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orwood59

impeller replacement question

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orwood59

I have an '05 Hammerhead and I can't seem to get the water pump impeller out. The engine has 220 hours and as far as I can tell the impeller appears to be in good shape, but I still would like to change it. Previously I had an '02 hammerhead and I was able to remove the impeller with my fingers. I do recall that when I changed the '02 impeller it was slightly beat up.

How hard should it be to remove an intact impeller? What method of removal is recommended?

thanks.

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Bill W

Many of us use this method: 1) Take the pump/impeller cover off, 2) briefly hit the ignition (some people use a squirt of binding slime as step two and THEN hit the ignition briefly). Either way this should spin the impeller out to a point where it is much easier to remove with your hand.

I bet others will chime in as well but this seems to be a pretty popular method for removing v-drive impellers.

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Texasguy

orwood,

Looks to me like you have it easy with your Rlxi. The only thing in your way is the ski pylon. V drive owners could double as circus performers for all the crawling, reaching and contorting that must be done to get to the back side where the impeller is. Crazy.gif

Like W said, squirt some lube in the fins of the stuck impeller, I take the coil wire off the dist. then bump the engine a rev or two. Sometimes I pull it out by hand, sometimes grab the fins with med to large needle nose plyers and pull out switching alternate sides. Once out, lube up the new one and push it in while turning slightly in the direction it should spin. Bingo bango bongo!!

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chadwick02

Mine was almost impossible to get out for the first time (the boat sat unused for almost 2 years before I bought it ). After applying lube and turning the engine over, I latched onto mine with 2 pairs of needle nose channel locks (vice grips), one on either side of the impellor. With my self and a buddy working from each side of the motor, we were able to get it free. It was a major PITA.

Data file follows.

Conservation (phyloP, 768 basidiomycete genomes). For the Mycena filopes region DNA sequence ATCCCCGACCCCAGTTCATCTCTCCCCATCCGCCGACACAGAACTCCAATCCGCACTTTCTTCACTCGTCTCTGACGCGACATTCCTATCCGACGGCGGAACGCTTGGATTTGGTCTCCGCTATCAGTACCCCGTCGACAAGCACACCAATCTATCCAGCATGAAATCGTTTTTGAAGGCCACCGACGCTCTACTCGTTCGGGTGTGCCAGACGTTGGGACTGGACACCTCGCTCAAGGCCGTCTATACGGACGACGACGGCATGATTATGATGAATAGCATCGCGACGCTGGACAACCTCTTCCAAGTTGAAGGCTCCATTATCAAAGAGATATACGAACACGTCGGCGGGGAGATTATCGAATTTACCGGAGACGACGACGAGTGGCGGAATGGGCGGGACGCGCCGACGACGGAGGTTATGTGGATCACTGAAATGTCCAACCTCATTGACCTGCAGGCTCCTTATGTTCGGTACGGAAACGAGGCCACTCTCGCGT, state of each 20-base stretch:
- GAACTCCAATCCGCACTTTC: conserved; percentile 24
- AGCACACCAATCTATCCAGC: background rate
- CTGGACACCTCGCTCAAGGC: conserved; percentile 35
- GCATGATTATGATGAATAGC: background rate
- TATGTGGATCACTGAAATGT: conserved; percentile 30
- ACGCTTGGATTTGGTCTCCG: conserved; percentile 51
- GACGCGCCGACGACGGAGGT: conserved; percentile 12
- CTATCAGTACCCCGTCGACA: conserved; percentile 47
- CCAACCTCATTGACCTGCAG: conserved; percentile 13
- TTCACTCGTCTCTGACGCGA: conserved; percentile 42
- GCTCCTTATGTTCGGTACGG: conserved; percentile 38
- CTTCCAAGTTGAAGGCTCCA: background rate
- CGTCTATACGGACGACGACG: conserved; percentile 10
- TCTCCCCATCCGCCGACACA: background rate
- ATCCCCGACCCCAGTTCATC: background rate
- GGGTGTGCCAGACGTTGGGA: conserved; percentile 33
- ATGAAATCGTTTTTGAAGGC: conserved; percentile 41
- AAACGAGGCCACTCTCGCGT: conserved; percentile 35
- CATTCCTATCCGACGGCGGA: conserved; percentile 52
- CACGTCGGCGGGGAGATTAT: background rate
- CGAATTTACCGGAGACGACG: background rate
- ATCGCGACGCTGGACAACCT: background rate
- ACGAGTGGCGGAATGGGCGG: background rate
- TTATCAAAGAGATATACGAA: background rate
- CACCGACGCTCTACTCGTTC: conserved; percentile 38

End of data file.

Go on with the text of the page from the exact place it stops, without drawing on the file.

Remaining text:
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Big Mac
Mine was almost impossible to get out for the first time (the boat sat unused for almost 2 years before I bought it ). After applying lube and turning the engine over, I latched onto mine with 2 pairs of needle nose channel locks (vice grips), one on either side of the impellor. With my self and a buddy working from each side of the motor, we were able to get it free. It was a major PITA.

One common method is the use of a pair of paint can openers. Slide them in 180 degree apart on the impeller and pull evenly out. Do that after a little lube of some kind (food-grade silicone works best) and bumping the starter once or twice.

265207_front500.jpg

Another option that is VERY cool for those stubborn impellers is an impeller puller

41203.jpg

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Malibudude
Many of us use this method: 1) Take the pump/impeller cover off, 2) briefly hit the ignition (some people use a squirt of binding slime as step two and THEN hit the ignition briefly). Either way this should spin the impeller out to a point where it is much easier to remove with your hand.